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I'm working at the university in a computer lab and I'm looking for a Microsoft Windows software, that would enable me to cast a screen of my computer (master) to all other student's computers which are in the same local network.

I have already found several different solutions, but none of them enables me to force the slave computers to start the screen casting software.

The idea here is, when I'm showing something on my computer I would start the screen casting software on all slave computers, and students won't be able to close this window until i'm done. Does software like this exist?

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    $\begingroup$ FYI we have a sister site for software recommendations. I'm not sure which site would be best able to answer this question. Please don't post the same question there, but do have a look to see whether someone has asked a similar one and got an answer. If you think the other site would have been a better place to ask, you can click the "flag" link and request that the moderators migrate it. $\endgroup$ – Peter Taylor Oct 5 '17 at 7:47
  • $\begingroup$ Have you considered a projector? $\endgroup$ – pojo-guy Oct 6 '17 at 8:53
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    $\begingroup$ I'm voting to close this question as off-topic because it is not specific to CSEd. $\endgroup$ – user24 Oct 8 '17 at 7:49
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    $\begingroup$ @Keelan I don't think that not being specific is a good reason to close. It is certainly valid for questions to be acceptable on multiple sites. To general or 'opinion based' - but I don't see any answers which are specificly addressing the 'control' aspect explicitly. $\endgroup$ – Sean Houlihane Oct 8 '17 at 10:46
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    $\begingroup$ @SeanHoulihane my answer addresses the control aspect. $\endgroup$ – ctrl-alt-delor Oct 8 '17 at 17:42
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Our district has Adobe Connect. It's used mostly for remote training, but any of us have access to setup classes. I use it pretty much any time I demo.

I also project my screen. Most watch on their screens while they're typing, but some like to look at the projector screen.

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TLDR;

Use open broadcast system and you can stream over lan quite easily.

You can use OBS configs and set up ffmpeg to broadcast over multicast address. Or set up nginx as an RTMP server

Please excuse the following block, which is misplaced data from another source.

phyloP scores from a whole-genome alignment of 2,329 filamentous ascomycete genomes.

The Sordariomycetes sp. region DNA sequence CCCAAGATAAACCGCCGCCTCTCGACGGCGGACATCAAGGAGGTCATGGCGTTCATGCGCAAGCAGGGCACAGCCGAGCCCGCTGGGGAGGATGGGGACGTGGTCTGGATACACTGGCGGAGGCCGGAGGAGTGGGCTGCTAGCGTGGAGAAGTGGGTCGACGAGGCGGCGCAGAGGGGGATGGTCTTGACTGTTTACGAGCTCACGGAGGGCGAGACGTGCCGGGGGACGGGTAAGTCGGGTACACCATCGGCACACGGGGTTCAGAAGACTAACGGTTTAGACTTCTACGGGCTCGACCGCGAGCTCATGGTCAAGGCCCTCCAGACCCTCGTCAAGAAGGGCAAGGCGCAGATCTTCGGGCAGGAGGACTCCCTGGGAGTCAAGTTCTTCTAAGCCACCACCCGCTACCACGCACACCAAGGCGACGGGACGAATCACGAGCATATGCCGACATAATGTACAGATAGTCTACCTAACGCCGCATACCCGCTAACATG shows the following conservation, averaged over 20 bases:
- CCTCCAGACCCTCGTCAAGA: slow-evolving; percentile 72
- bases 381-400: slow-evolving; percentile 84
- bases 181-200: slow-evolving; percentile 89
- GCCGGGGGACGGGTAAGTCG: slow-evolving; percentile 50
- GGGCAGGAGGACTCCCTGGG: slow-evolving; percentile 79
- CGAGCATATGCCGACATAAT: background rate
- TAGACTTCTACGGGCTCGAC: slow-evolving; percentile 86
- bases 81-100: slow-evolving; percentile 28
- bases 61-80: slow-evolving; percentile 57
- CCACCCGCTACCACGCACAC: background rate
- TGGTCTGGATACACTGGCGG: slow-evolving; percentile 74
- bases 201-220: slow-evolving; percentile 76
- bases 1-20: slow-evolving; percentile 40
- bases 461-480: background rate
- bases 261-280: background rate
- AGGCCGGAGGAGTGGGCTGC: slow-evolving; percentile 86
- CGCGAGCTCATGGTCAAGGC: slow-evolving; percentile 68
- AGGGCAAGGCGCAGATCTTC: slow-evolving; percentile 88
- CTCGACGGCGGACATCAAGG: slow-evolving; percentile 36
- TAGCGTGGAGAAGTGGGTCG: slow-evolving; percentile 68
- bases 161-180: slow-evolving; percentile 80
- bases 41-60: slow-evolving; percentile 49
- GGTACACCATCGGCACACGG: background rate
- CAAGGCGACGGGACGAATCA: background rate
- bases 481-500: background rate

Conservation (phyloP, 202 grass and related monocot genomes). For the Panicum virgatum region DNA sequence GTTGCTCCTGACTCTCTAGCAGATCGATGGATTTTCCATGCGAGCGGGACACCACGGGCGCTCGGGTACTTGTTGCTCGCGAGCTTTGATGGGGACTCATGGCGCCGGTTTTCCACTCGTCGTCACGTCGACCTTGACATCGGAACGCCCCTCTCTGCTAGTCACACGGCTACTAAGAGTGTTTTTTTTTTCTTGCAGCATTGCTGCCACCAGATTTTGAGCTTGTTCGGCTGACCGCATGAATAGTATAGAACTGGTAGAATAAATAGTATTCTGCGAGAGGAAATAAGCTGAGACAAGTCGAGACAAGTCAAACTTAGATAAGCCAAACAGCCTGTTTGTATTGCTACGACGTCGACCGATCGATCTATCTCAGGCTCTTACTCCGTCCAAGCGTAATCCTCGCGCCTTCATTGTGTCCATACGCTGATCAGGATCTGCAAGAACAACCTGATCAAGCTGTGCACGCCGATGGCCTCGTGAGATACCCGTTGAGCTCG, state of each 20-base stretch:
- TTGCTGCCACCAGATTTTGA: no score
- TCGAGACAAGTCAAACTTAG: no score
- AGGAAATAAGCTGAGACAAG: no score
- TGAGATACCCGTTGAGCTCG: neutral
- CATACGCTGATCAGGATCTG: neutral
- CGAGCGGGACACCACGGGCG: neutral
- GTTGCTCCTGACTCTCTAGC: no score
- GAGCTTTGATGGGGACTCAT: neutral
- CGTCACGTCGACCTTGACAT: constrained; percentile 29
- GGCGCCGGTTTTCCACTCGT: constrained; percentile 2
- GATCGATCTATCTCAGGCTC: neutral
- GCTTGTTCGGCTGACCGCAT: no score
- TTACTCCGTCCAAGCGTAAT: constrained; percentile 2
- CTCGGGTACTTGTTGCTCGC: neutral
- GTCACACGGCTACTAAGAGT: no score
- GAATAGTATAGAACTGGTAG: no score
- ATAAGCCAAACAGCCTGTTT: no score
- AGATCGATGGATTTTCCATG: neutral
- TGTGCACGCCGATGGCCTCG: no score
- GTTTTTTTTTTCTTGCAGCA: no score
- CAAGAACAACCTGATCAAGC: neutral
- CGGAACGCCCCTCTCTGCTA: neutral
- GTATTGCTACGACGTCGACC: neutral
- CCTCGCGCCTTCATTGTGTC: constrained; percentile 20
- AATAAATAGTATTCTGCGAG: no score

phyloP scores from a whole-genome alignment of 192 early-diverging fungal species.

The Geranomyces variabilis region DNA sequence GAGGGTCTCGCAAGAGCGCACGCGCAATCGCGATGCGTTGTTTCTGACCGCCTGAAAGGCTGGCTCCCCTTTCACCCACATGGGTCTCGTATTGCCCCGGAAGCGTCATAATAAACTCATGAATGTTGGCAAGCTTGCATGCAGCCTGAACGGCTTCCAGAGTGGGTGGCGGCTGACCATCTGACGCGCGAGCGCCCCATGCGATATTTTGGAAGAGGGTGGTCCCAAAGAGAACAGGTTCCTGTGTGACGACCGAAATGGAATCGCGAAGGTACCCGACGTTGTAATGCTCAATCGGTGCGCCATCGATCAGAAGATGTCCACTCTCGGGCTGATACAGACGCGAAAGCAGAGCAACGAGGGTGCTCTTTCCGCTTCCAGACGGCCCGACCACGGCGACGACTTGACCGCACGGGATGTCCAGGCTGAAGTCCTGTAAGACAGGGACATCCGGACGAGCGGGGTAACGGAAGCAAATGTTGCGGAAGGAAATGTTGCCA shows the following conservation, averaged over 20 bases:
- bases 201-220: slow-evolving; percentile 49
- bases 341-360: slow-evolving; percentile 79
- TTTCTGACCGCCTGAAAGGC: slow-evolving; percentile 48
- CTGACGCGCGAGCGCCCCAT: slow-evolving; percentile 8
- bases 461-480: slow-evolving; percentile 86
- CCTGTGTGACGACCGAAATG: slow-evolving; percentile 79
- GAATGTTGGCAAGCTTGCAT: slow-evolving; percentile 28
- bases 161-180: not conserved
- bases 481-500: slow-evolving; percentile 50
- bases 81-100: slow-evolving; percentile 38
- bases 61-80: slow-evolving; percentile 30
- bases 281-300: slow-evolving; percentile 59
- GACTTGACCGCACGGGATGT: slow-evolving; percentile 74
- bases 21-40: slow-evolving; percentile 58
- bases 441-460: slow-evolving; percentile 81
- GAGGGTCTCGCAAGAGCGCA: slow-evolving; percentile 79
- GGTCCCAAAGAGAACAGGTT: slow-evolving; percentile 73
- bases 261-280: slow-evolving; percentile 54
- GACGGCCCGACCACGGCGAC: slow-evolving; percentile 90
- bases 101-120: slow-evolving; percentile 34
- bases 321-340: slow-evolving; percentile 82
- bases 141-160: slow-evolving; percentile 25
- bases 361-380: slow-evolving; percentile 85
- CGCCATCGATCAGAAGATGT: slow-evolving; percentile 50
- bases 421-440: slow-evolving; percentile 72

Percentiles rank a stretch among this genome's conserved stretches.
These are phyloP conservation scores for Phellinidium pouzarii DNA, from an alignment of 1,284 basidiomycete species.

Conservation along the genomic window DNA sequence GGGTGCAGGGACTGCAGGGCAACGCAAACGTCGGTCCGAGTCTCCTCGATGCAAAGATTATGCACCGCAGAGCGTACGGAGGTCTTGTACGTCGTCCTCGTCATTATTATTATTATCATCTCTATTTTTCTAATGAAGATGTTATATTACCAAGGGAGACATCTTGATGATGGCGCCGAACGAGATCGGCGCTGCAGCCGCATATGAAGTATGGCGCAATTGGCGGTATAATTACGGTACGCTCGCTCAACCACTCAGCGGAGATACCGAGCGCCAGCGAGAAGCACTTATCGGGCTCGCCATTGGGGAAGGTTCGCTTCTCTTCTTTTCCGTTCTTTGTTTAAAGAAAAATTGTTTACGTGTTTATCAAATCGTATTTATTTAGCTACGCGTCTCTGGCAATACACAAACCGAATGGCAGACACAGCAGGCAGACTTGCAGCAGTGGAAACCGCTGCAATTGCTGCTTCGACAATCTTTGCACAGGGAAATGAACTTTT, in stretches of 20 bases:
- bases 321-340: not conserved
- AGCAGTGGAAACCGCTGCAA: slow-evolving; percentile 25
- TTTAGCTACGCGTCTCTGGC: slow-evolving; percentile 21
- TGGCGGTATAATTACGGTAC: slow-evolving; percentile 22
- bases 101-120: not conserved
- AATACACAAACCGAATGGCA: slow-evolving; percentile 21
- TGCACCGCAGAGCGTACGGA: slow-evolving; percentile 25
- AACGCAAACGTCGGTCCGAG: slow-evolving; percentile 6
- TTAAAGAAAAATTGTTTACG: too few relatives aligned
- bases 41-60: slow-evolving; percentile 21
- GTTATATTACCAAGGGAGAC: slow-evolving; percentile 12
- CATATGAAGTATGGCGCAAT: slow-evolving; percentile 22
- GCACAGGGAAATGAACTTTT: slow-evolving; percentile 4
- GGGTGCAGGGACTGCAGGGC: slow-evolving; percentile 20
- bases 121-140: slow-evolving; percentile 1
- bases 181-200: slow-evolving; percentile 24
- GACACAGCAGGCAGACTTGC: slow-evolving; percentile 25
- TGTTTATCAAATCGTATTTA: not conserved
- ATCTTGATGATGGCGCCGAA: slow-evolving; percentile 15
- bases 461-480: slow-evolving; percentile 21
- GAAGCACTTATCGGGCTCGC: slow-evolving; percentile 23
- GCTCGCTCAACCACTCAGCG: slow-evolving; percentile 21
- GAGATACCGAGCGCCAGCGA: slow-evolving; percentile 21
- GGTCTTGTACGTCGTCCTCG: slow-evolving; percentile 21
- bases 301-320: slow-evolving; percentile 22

Notes and thoughts

Why OBS?

First and foremost, I use it and I love it :-)

It's a completely free, and fully open source software that deploys very quickly.

Open broadcast system is a powerful multi-platform (windows, linux, macosx) application that's super easy to configure and get going. There are tons of tutorials and it's well developed and well documented.

It comes with built-in config's for most streaming environments e.g. YouTube, liveedu.tv, etc.

You can simultaneously stream and locally record your videos at different resolutions and framerates simultaneously, and has support for multiple screens, desktops, capturing individual windows and a whole host of other capabilities.

The audio/video/desktop-capture capabilities are more than impressive.

Using NGINX for RTMP

nginx RTMP configuration takes about 10 minutes of reading and about 5 minutes to deploy.

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I know of two bits of software that can do what you want.

They do what you are looking for, display stuff on their screen and do demonstrations on their screen. They also lets you spy on your pupils, blank screens, lock screens (useful if they are not paying attention), and shutdown computers at end of day.

AB Tutor

I have used this software, in the schools I have worked in. On the negative side it is proprietary, and expensive.

Veyon

I have not used it. But it is Free Software and cheep. See http://veyon.io/

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We've used Impero in our labs quite successfully. It allowed me to broadcast my screen to 30 others as well as quickly jump in and take control of other screens if a student was stuck. It is paid and we've used it throughout the school, not just for CS. Network managers use it for quickly trouble-shooting pupil machines for instance.

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  • $\begingroup$ Welcome. Can you add any more detail to your answer? For example, is it paid, does your school use it universally, or just for CS, etc. $\endgroup$ – Sean Houlihane Oct 8 '17 at 10:50

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